A nation that can never stand upright, but is required by its constitution to keep hopping from one foot to the other

Carol Iannone writes:

I’m listening to Canadian Prime Minister Stephen Harper with Obama in the Oval Office and Harper has to repeat everything he says in English in French. Is this now a requirement for the Canadian PM?

Also, although he’s pretty good, he doesn’t speak French like a native, so Anglophone politicians probably have to take intensive courses in order to be able to do this. This must be new. I don’t remember this in the past. I never even heard Trudeau speak French, and he was French Canadian.

LA replies:

That rule came about after Trudeau’s time, though of course he was the leader who turned Canada into an officially bi-lingual, bicultural country. Every public statement by the PM and members of parliament—and, I suppose, every federal official—must be in English and French. It makes them seem like a joke in my eyes.

Carol Iannone replies:

This is absurd and awful. He even did it at D-Day, everyone had to hear his whole spiel in both languages. There are many countries with more than one major language and I’ve never heard their leaders do this. If any of the leaders speaks English, they are proud to show that off, even if it isn’t a language of their country, like the Israelis.

LA replies:

It’s been that way for decades. To me (no disrespect meant to Canadian readers) it makes Canadian politicians seem like clowns, impossible to respect. They can never simply SAY something. Every moment of their public lives they are obeying this unnatural linguistic regulation which has them all tied up in knots. It turns them into the embodiment of craven PC. It makes it impossible for them to be strong leaders.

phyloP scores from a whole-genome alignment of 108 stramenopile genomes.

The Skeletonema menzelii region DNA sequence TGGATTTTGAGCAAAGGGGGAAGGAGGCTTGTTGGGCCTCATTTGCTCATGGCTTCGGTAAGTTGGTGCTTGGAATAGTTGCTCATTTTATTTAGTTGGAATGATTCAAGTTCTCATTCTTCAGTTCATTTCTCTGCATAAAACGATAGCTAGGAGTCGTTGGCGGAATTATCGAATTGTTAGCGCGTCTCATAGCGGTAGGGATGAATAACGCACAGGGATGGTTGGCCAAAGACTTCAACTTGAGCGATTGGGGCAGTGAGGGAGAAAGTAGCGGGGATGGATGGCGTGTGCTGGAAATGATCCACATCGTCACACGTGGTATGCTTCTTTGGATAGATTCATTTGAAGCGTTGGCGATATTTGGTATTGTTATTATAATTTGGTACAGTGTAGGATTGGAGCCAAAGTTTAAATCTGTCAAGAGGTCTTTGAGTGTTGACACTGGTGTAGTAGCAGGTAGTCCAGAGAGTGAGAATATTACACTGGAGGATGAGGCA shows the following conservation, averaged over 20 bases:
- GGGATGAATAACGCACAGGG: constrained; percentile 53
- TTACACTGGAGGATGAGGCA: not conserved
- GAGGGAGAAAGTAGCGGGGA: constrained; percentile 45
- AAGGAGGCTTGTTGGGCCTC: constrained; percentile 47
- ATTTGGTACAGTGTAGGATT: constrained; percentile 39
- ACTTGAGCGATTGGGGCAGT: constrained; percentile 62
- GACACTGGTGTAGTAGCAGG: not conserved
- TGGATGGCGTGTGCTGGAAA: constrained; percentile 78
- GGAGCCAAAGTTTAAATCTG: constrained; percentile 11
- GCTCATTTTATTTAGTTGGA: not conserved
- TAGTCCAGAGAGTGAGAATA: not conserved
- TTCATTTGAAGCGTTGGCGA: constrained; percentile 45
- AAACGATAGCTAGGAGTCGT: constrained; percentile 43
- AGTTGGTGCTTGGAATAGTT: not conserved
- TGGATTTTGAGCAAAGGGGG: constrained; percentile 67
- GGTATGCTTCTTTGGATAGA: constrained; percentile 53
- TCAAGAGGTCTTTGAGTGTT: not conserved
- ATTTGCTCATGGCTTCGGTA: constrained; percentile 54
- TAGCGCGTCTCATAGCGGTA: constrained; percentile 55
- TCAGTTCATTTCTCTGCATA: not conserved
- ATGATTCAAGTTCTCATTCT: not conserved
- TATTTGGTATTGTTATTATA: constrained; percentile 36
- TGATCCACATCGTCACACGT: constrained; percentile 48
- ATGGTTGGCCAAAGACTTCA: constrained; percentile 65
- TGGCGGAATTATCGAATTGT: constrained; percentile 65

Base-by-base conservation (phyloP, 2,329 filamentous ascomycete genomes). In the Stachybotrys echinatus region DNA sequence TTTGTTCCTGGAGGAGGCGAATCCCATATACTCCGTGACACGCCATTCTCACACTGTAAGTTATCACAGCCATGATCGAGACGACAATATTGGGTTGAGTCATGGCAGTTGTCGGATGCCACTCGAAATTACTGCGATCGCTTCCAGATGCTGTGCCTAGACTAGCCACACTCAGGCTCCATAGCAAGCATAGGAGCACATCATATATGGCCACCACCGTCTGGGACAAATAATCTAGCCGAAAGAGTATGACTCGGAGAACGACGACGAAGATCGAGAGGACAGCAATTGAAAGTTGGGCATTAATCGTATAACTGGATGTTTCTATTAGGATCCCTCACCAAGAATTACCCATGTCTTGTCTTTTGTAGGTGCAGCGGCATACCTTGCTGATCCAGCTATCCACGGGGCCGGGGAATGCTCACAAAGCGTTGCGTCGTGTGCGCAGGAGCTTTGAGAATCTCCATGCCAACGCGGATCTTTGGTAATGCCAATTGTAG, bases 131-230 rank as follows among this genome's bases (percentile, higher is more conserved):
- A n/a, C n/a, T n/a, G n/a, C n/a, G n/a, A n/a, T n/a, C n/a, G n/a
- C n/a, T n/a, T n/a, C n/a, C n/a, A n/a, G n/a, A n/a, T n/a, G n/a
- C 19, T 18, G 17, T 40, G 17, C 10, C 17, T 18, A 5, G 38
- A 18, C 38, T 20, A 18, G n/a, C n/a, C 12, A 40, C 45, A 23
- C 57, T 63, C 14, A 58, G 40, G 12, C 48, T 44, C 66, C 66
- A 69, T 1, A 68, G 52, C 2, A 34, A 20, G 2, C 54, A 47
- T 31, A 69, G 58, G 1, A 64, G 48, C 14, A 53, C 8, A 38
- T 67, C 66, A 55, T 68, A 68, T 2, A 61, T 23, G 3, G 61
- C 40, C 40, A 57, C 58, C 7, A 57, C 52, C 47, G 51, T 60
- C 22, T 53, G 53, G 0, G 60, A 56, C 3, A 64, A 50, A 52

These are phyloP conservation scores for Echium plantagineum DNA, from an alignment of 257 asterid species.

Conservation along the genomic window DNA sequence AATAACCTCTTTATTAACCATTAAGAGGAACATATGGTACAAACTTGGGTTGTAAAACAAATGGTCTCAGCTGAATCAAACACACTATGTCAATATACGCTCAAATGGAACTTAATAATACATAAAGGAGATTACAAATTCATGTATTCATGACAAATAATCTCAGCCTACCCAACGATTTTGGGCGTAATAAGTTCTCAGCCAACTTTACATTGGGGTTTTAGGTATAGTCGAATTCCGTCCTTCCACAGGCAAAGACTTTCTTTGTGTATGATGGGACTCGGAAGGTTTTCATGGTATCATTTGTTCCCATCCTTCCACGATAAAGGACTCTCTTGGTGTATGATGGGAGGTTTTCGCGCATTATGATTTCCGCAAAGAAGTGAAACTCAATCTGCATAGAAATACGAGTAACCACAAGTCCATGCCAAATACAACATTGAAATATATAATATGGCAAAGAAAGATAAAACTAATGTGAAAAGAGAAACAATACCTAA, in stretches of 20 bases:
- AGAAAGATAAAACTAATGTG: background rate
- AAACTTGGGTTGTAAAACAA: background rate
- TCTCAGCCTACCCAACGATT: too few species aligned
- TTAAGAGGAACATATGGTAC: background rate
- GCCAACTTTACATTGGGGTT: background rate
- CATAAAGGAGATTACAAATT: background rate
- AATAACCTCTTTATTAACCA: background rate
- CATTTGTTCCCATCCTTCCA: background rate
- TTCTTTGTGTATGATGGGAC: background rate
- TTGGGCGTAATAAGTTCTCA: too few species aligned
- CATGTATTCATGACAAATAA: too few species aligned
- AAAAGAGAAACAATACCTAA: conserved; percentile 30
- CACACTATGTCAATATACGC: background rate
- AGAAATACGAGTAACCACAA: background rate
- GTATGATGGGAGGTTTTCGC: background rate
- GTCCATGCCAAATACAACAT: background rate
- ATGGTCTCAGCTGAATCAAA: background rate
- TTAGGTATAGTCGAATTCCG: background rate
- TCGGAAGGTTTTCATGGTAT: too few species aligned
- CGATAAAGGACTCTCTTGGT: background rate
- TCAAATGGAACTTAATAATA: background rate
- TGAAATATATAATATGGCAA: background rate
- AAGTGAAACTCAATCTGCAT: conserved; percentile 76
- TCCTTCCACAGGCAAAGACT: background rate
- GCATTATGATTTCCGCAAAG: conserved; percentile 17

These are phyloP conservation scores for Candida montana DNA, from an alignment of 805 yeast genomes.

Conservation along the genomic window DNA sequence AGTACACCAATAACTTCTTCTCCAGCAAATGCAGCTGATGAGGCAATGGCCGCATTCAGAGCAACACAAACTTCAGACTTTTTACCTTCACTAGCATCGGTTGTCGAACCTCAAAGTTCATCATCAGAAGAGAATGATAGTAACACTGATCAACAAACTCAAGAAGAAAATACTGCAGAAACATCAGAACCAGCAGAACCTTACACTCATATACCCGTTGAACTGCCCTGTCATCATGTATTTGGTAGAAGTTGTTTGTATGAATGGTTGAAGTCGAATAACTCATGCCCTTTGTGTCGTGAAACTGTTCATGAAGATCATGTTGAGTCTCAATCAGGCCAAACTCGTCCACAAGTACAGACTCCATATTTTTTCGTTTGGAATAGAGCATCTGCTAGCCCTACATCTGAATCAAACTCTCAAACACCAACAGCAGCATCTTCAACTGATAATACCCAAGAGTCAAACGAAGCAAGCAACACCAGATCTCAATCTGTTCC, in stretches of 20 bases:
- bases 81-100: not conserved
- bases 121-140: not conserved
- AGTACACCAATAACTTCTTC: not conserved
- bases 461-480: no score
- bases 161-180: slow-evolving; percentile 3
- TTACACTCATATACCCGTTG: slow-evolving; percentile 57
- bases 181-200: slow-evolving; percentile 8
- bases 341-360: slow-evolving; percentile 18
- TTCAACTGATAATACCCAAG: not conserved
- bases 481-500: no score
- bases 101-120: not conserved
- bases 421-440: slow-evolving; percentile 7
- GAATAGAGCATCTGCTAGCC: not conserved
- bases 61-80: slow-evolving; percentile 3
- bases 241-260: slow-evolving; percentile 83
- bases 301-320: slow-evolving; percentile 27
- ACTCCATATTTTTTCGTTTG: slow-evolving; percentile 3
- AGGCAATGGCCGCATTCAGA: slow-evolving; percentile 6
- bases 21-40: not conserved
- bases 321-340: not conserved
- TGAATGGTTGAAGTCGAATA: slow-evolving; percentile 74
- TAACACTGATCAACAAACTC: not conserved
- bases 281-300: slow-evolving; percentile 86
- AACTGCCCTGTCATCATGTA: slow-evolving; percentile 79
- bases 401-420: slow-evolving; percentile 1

Carol Iannone replies:

Decades? Really! I don’t think there’s any other nation that does this. It makes Canada look ridiculous, not just the politicians. But I truly never noticed this before. Maybe my not having cable and CSPAN until a couple of years ago explains it. Or could it be the news programs were not bothering to show the French and now to be more PC they show a bit before they break away.

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Alan M. writes:

As a Canadian living in the U.S., I think it would be instructive for American readers to know that Federal employees make more if they are bilingual, and promotions often require achieving a certain level of proficiency in both languages. Most French Canadians speak decent English (it is part of survival in the global economy). As a result of the first two points, most of the federal civil service is of French Canadian background.

What started out as equality ended up in inequality. Does this sound familiar?

LA replies:

Thank you.

May I ask, are you offended by the post?

Alan M. replies:

Not at all. If my writing implied that, it wasn’t intended. [LA replies: You hadn’t implied it, but naturally given the tough nature of the post I was concerned.]

I don’t think the requirement to speak both languages as a public official in every speech is a constitutional issue—it is more one of political correctness and political calculus. [LA replies: Really? It is so ubiquitous and routine, I just assumed it was a requirement.]

Every time you talk about the importance of a unified culture, I remember the “Two Solitudes” of Canada that makes reaching a semblance of one voice on anything a practical impossibility (unless it is denigrating the US)

Posted by Lawrence Auster at September 17, 2009 11:19 PM | Send

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